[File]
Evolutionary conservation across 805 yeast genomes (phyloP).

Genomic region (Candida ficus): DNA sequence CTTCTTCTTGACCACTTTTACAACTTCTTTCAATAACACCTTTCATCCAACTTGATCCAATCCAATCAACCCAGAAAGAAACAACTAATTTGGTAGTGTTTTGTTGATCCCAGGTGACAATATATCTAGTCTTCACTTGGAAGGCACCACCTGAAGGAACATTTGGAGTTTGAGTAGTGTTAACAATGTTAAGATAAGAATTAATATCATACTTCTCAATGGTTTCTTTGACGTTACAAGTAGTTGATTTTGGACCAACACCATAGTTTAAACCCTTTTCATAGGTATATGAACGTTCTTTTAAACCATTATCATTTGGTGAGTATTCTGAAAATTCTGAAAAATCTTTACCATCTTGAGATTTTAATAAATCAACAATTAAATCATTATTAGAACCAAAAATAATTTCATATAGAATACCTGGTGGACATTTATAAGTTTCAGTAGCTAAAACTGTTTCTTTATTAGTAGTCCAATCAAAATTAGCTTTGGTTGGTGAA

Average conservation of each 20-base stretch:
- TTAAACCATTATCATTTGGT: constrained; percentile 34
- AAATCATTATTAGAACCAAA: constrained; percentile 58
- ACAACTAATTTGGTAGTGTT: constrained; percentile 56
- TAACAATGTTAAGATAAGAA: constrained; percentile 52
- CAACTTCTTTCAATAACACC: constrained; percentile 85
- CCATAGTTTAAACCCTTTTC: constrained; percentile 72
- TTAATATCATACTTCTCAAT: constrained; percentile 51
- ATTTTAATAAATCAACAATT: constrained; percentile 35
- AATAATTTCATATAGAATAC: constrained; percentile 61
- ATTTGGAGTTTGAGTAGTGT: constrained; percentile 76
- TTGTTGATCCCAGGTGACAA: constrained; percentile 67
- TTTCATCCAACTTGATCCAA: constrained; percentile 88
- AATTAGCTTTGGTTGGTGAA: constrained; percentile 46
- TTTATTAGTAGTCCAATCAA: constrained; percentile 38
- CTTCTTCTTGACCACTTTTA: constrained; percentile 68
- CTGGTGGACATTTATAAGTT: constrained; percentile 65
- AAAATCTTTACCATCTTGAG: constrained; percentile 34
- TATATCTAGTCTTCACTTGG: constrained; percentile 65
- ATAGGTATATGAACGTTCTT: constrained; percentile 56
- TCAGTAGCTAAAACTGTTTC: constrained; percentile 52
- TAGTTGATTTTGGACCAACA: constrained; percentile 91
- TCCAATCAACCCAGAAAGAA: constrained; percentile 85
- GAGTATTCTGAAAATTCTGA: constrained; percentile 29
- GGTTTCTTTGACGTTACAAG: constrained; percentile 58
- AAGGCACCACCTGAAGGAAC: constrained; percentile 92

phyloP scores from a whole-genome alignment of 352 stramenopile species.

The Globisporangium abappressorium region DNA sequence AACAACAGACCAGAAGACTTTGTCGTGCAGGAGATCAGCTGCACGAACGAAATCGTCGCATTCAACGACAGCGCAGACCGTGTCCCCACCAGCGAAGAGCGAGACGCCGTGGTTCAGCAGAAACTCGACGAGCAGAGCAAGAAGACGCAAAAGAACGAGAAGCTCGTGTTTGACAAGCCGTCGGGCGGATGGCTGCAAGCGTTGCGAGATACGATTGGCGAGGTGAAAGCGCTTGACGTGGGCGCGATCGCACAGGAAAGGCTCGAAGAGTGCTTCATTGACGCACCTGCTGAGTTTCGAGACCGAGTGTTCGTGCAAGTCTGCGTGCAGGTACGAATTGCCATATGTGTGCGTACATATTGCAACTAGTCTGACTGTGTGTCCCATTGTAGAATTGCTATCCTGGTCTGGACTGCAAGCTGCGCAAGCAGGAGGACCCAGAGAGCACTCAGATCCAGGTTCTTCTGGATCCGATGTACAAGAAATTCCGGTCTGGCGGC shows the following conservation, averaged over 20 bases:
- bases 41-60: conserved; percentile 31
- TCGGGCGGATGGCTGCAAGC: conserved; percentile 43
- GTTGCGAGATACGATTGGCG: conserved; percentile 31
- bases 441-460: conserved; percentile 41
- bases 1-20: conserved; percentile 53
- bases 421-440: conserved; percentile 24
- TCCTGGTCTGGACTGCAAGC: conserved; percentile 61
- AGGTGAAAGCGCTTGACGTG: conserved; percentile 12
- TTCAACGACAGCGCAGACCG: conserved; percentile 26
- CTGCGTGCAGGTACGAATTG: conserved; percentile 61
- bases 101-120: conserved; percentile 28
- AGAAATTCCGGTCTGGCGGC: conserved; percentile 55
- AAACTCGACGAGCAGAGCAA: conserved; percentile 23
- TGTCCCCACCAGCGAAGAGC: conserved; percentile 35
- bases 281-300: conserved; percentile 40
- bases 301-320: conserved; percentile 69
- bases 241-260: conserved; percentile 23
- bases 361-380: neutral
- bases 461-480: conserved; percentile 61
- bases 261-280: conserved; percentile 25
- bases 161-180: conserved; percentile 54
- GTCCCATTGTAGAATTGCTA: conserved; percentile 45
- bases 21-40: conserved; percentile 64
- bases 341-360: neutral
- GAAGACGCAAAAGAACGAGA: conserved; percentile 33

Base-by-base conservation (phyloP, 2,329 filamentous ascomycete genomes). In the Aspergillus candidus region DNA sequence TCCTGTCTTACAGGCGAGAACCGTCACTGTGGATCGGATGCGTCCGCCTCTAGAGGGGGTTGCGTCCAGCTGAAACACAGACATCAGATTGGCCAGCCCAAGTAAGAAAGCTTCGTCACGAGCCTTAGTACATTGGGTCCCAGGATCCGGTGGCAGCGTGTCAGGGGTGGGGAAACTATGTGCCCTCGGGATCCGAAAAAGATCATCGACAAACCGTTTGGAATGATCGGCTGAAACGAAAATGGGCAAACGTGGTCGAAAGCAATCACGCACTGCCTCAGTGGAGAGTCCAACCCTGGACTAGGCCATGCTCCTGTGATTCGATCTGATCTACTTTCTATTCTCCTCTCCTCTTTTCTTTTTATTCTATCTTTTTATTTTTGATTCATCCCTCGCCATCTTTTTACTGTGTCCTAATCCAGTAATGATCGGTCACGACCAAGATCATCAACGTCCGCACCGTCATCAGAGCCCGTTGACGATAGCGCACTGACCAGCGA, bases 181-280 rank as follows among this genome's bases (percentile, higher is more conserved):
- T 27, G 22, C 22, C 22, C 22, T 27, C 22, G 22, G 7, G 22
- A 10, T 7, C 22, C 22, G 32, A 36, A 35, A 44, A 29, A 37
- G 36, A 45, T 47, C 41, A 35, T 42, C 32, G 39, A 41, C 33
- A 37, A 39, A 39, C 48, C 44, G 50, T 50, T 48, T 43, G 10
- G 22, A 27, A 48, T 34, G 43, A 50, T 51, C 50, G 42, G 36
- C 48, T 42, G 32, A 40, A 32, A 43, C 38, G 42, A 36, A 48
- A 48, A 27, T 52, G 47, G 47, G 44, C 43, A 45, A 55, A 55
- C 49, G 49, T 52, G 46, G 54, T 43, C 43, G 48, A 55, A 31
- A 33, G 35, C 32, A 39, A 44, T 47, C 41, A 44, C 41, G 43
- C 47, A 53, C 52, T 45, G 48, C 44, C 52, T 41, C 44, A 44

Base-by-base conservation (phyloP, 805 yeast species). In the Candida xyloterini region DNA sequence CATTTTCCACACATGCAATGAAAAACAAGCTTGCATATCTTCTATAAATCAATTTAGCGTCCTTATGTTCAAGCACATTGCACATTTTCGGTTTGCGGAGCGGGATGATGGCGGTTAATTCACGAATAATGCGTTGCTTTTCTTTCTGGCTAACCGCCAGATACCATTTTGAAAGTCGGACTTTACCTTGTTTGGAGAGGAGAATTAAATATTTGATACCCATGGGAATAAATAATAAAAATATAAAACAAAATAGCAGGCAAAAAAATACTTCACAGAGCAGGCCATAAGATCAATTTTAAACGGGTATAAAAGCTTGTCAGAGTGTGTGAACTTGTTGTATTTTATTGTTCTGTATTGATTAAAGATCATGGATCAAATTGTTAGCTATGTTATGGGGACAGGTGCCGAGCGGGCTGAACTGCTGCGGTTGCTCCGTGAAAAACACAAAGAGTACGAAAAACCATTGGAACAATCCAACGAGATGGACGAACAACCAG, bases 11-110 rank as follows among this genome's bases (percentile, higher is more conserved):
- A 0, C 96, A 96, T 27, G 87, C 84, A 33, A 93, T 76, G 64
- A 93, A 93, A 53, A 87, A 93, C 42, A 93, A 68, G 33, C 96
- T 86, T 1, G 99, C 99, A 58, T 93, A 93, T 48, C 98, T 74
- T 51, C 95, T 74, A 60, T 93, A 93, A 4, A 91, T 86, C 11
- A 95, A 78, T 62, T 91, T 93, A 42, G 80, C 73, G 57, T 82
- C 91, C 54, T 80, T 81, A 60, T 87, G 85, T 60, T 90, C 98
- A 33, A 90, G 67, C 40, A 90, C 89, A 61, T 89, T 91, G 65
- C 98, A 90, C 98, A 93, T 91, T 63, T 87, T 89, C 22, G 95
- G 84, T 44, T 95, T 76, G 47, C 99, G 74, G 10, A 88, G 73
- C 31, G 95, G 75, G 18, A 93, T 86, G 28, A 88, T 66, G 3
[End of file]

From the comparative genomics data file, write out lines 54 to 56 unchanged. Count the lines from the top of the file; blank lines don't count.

- bases 341-360: neutral
- GAAGACGCAAAAGAACGAGA: conserved; percentile 33

Base-by-base conservation (phyloP, 2,329 filamentous ascomycete genomes). In the Aspergillus candidus region DNA sequence TCCTGTCTTACAGGCGAGAACCGTCACTGTGGATCGGATGCGTCCGCCTCTAGAGGGGGTTGCGTCCAGCTGAAACACAGACATCAGATTGGCCAGCCCAAGTAAGAAAGCTTCGTCACGAGCCTTAGTACATTGGGTCCCAGGATCCGGTGGCAGCGTGTCAGGGGTGGGGAAACTATGTGCCCTCGGGATCCGAAAAAGATCATCGACAAACCGTTTGGAATGATCGGCTGAAACGAAAATGGGCAAACGTGGTCGAAAGCAATCACGCACTGCCTCAGTGGAGAGTCCAACCCTGGACTAGGCCATGCTCCTGTGATTCGATCTGATCTACTTTCTATTCTCCTCTCCTCTTTTCTTTTTATTCTATCTTTTTATTTTTGATTCATCCCTCGCCATCTTTTTACTGTGTCCTAATCCAGTAATGATCGGTCACGACCAAGATCATCAACGTCCGCACCGTCATCAGAGCCCGTTGACGATAGCGCACTGACCAGCGA, bases 181-280 rank as follows among this genome's bases (percentile, higher is more conserved):